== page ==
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Exposure to nuclear antigens contributes to the induction of humoral autoimmunity during TNF alpha blockade
  1. Tineke Cantaert (t.cantaert{at}amc.uva.nl)
  1. Academic Medical Center/ University of Amsterdam, Netherlands
    1. Leen De Rijcke (l.e.derycke{at}amc.uva.nl)
    1. Academic Medical Center/University of Amsterdam, Netherlands
      1. Clio P Mavragani
      1. Mary Kirkland Center for Lupus Research, Hospital for Special Surgery, New York, United States
        1. Carla A. Wijbrandts
        1. Academic Medical Center/University of Amsterdam, Netherlands
          1. Timothy B. Niewold
          1. Mary Kirkland Center for Lupus Research, Hospital for Special Surgery, New York/University Chicago, United States
            1. Tatjana Niers
            1. Academic Medical Center?University of Amsterdam, Netherlands
              1. Bernard Vandooren
              1. Academic Medical Center/University of Amsterdam, Netherlands
                1. Eric M Veys
                1. Internal Medicine, Ghent University, Belgium
                  1. Dick Richel
                  1. Academic Medical Center/ University of Amsterdam, Netherlands
                    1. Paul P. Tak
                    1. Academic Medical Center/ University of Amsterdam, Netherlands
                      1. Mary K Crow
                      1. Mary Kirkland Center for Lupus Research, Hospital for Special Surgery, New York, Netherlands
                        1. Dominique Baeten (d.l.baeten{at}amc.uva.nl)
                        1. Academic Medical Center/University of Amsterdam, Netherlands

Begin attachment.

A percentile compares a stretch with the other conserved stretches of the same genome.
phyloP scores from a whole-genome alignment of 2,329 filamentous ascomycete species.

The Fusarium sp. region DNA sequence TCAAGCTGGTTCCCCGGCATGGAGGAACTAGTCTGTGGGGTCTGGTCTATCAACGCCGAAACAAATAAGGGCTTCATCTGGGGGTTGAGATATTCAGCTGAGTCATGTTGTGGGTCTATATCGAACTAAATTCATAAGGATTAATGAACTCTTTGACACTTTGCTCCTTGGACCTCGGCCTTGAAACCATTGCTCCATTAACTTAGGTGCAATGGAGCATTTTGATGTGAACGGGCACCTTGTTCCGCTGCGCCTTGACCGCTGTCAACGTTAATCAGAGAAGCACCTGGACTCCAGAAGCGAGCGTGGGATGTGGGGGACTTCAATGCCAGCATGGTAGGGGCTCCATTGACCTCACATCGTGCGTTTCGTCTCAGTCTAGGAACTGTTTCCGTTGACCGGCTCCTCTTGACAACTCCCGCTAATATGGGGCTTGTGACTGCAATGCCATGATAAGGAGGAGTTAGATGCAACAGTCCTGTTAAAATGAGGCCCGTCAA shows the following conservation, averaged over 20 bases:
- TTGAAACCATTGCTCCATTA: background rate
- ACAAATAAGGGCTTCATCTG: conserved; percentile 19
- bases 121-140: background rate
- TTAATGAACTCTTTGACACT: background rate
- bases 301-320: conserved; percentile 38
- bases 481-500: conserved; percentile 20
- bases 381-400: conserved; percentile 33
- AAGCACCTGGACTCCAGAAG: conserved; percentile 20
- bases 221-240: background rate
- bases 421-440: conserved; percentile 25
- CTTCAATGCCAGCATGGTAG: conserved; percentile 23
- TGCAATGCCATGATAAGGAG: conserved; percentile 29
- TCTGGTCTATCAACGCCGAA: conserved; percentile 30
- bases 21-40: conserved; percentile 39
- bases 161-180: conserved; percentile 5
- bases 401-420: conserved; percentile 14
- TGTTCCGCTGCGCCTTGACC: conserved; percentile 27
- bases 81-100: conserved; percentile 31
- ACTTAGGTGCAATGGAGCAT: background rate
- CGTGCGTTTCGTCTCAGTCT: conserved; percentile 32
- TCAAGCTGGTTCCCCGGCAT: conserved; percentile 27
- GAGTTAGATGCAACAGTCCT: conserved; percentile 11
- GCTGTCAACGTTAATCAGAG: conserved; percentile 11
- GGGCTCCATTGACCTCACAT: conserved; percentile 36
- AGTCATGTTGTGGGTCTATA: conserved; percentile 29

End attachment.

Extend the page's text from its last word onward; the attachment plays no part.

Abstract

                          Objective: type I interferons and apoptotic particles contribute to anti-nuclear autoimmunity in experimental models. We assessed if similar mechanisms contribute to break peripheral B cell tolerance in humans by studying the induction of anti-nuclear antibodies by TNF blockade in spondyloarthritis (SpA).

                          Methods: We studied 40 SpA patients treated with infliximab or etanercept and 20 renal cell carcinoma patients treated with sorafenib. Serum anti-nucleosome IgM and nucleosomes were measured by ELISA. Type I IFN serum activity was measured using a functional reporter cell assay. Synovial apoptosis was assessed by TUNEL assay and anti-active caspase-3 immunostaining. Complement was measured by nephelometry.

                          Results: Despite similar clinical improvement and reduction of synovial inflammation, anti-nucleosome IgM were induced by infliximab but not etanercept. This induction did not correlate with type I IFN activity, which was transiently downmodulated by infliximab but persistently upregulated by etanercept. In contrast, anti-nucleosome IgM levels did correlate with serum nucleosome levels, which were significantly upregulated by infliximab but not by etanercept treatment. This increase in serum nucleosome levels was not directly related to massive cell death, but rather to a decrease of complement 3 and 4 serum levels during infliximab treatment.

                          Conclusion: Infliximab and etanercept have a differential effect on both type I IFN activity and nucleosome levels. However, only elevated serum nucleosomes relate to the induction of anti-nucleosome antibodies after infliximab treatment.

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